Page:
House of correctionThe federal government needs to work in coordination with other subgovernments.
What is happening in Thankot, the gateway to capital is tragic. It is cold and people are stranded. There are families with small kids too. But the federal government seems nonchalant.
It has been more than a month since the lockdown. Yet there is no certainty as to for how long this is going to continue. The government, on its part, keeps on extending the lockdown week after week without a clear plan as to how it is going to move forward, say once the lockdown is lifted, or what consists of loosening the lockdown and so on.
Quite naturally, many are longing to go back to their hometowns but are stuck in Kathmandu due to the ongoing lockdown. And those stuck outside the Valley want to come back.
But the decision of Kathmandu District Administration Office to prohibit the residents of Kathmandu Valley from returning home after they had travelled all the way from Biratnagar has unmasked yet another lack of coordination between the city authorities and the federal government. There is a need for coordination between different tiers of government more than ever. We are witnessing a pandemic and the last thing any government should be doing during such a crisis is refuse to coordinate and ultimately make people suffer.
The countrywide tally of those testing positive for Covid-19 is at 54 as this paper went to press. Most cases are from outside the Kathmandu Valley. But last week, three men, who had tested positive for the coronavirus—one Indian aged 24 and two others aged 60 and 72 years—were from Biratnagar. Perhaps, the officials were trying to be extra cautious. But in trying to do so, they have failed humanity.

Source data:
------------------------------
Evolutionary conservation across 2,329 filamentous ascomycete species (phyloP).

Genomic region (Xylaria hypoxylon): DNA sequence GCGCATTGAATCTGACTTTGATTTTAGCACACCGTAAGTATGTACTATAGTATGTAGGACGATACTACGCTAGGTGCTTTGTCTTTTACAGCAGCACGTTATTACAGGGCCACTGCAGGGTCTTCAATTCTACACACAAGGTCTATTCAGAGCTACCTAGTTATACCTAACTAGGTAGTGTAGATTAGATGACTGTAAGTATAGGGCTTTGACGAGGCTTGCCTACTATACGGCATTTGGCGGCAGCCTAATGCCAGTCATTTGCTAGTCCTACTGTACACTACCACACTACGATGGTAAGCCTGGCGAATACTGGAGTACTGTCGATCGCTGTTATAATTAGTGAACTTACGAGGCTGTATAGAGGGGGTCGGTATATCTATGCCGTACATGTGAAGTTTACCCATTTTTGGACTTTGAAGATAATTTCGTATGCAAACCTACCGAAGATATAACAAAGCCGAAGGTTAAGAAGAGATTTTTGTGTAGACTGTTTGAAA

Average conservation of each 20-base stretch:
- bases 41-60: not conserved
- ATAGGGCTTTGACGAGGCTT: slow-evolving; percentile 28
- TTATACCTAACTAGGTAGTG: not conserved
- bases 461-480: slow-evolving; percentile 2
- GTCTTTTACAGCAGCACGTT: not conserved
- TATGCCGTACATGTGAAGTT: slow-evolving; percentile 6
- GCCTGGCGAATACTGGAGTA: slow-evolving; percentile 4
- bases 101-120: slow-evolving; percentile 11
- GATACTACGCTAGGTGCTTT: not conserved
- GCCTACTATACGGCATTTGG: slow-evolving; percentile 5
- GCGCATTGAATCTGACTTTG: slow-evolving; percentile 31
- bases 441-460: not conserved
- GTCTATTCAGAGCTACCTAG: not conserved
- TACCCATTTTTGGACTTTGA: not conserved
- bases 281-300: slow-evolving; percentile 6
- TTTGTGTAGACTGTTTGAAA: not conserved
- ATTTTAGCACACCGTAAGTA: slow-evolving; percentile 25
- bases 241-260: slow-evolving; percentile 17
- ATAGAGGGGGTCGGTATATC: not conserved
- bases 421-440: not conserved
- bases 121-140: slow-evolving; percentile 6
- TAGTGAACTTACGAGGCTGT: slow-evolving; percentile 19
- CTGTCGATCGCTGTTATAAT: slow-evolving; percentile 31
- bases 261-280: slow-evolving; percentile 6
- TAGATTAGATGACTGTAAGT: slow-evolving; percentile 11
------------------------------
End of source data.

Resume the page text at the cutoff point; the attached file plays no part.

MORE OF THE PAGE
Lack of proper planning and coordination has been a constant feature of the government. This weakness has been more exposed ever since it announced a lockdown in its efforts to spread the contain of the coronavirus. Here at home, there is still confusion as to when people can go out during a lockdown. People will need to go out to buy essential goods, or pay a visit to the hospital. But there have been reports about people being detained for doing so. The timings keep on changing and at times, the police often choose to detain people based on their whim. Many are still stranded, mostly daily wage earners for whom it has already become difficult to survive in this expensive city where they have no one to call their own. They yearn to go back home and so the provincial governments have started to make arrangements after people started going out of Kathmandu in droves, barefoot and with a heavy heart that had lost all hopes from the federal government.
Examples from around the world have proved that lockdown has served as an effective measure in the fight against Covid-19. But unlike in our case, most countries have proper monitoring mechanisms and rules laid out. The federal government too needs to learn a thing or two from other countries and opt for cooperation with the provincial and local governments rather than behaving in a conceited, inhumane manner.